Further, when Cruse writes that “the readiness of most Black Nationalist trends to lean heavily on the African past and the African image is nothing but a convenient cover-up for an inability to come to terms with the complex demands of the American reality” he himself has failed to come to terms with a sociological reality, viz, the functions of myths for social movements. He fails to see the vitalising significance of ideologies and myths, thus he writes:
“The slogan Black Power was conjured up and used in the manner of a rallying cry. In effect it covers up a defect without having to explain either the basic reasons for it or the flaws in the original strategy” (Cruse, P. 544).
“Myths”, in the sociological sense, are necessary forces in the struggles for social changes, and through their “energizing function” they consolidate and direct the components of a social movement towards common goals, and often define these goals themselves. If there are no myths like “Black Power”, “Student Power”, “Flower Power”, “Red Power”, etc., (to mention only a few of the most recent ones) there can be no sustained revolutionary movement.
Lastly, a criticism can be made against his conception of integration. He decries the integrationist intellectuals. However, logically speaking, Cruse is no less an “integrationist ” to the extent that his proposed reforms will lead. hopefully, to “integration” by allowing the American system to cope with the disruptive conflicts within. Further, his professed an integrationist stance is based on his reasoning that “Integration is leading to cultural negation” (p. 83). But is it, one may ask, the concept of integration per se which has this effect, or is it the type of social and political system in which the idea operates? His incorrect deductive reasoning claims that:
“This deracination (of Harlem) happens to coincide with the Northern Negroes highest gains in integration. Integration is thus leading to cultural negation” (Cruse, P. 85).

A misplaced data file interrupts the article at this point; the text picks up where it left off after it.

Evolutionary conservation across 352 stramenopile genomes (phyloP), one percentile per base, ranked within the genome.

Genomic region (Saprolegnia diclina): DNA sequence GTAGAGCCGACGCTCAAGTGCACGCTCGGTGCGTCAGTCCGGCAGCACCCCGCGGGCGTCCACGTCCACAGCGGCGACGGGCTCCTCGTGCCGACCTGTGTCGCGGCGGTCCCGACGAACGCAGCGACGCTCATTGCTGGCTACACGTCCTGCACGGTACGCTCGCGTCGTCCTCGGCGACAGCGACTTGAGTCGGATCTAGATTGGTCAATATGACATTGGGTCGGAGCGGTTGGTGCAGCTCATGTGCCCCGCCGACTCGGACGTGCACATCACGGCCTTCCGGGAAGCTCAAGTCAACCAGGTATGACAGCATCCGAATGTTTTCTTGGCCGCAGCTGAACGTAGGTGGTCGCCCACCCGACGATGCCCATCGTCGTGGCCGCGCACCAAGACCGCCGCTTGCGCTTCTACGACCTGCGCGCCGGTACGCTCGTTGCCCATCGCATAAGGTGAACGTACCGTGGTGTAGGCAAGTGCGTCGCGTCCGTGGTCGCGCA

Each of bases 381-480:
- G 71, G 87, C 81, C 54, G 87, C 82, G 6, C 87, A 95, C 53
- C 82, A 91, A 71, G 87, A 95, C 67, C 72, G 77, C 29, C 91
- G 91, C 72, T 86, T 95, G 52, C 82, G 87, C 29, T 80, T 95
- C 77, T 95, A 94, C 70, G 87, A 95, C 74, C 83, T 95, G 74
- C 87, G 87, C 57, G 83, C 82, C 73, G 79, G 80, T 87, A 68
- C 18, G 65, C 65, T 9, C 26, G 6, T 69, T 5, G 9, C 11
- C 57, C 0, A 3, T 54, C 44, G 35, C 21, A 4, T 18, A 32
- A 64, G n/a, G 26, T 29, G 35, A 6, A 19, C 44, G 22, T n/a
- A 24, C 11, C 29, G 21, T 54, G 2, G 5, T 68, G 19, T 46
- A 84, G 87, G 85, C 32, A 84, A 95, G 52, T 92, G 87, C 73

Here he fails to see that mere coincidence or correlations, says nothing about the causation process. Further, the “deracination of culture” that Cruse has in mind is the Bourgeois culture of the theatre and not the folk culture of the Negro populace which was forcefully torn away from them by the imperatives of a Capitalist slavery system. We can also point to the Iberian slavery cultures in the West Indies where a higher level of “integration” coincide with a greater amount of, and tolerance for, African cultural forms now known as “African survivals”.
Despite the repetitive nature of the book and other weaknesses in its format, plus its pedantic nature, we are forced to give the author due credit for recognising both the overt and covert inconsistencies in the ideologies of the Black movement, and that we need a firm historical grasp of our past (especially of our past leaders”), in order to cope with the present. He is also the anti-formalist analyst of the “modem” Machiavellian tradition who follows the dictum of Ostrogorski that a social scientist must study social “forces” rather than mere “forms”, tills accounts for Cruse’s scepticism and lack of faith in the “Great American Dream” and the “Democratic American Constitution”. (Here he differs from other critics of American society, like Miller, who still believes and have faith in the “Great American Dream”).
Unfortunately, Cruse advocates ghetto Socialism not as an absolute moral principle of social organisation, but only as a last resort, as the only practical means to ghetto rehabilitation. Again and again his own local particularism cuts across the internationalist ideal of Socialism. He claims that:
“Every Pan-Africanist trend of the twentieth century, including Garvey had its roots in the nineteenth century American Negro trends. The radical elements in these nineteenth century trends were not -Marxian, but native American, in essence. “(Cruse, P. I 29).
This self-same reactive negro nationalism would not allow him to see, and admit, as docs Lou Goldbert that:
“Jewish support for certain organisations such as the NAACP was invaluable Jewish predominance in the important communications media (such as T. V.) of the 1950’s and the onslaught of Social Science research directed against racism by Jewish scholars provided a framework within which a whole generation of North American Society s leadership has been educated and influenced, It is difficult to see how the present movement for black liberation would have been possible if it had not been for the impact of Jews on the orientation of cultural and educational institutions and the general support which the black movement received from Jews in its earlier periods.”
No narrowness of outlook should blind us to the fact that the Jews, the American Negroes and the West Indian Negroes all share a common experience of degradation and suffering. Though, admittedly the suffering of the Jews is now largely a thing of the past; and though there have always been conflicts and intra-group rivalries between the three groups, Cruse has not demonstrated in this well written book why we should not strive to restore the dignity and harmonious relationship of all men, in all places, and at all times.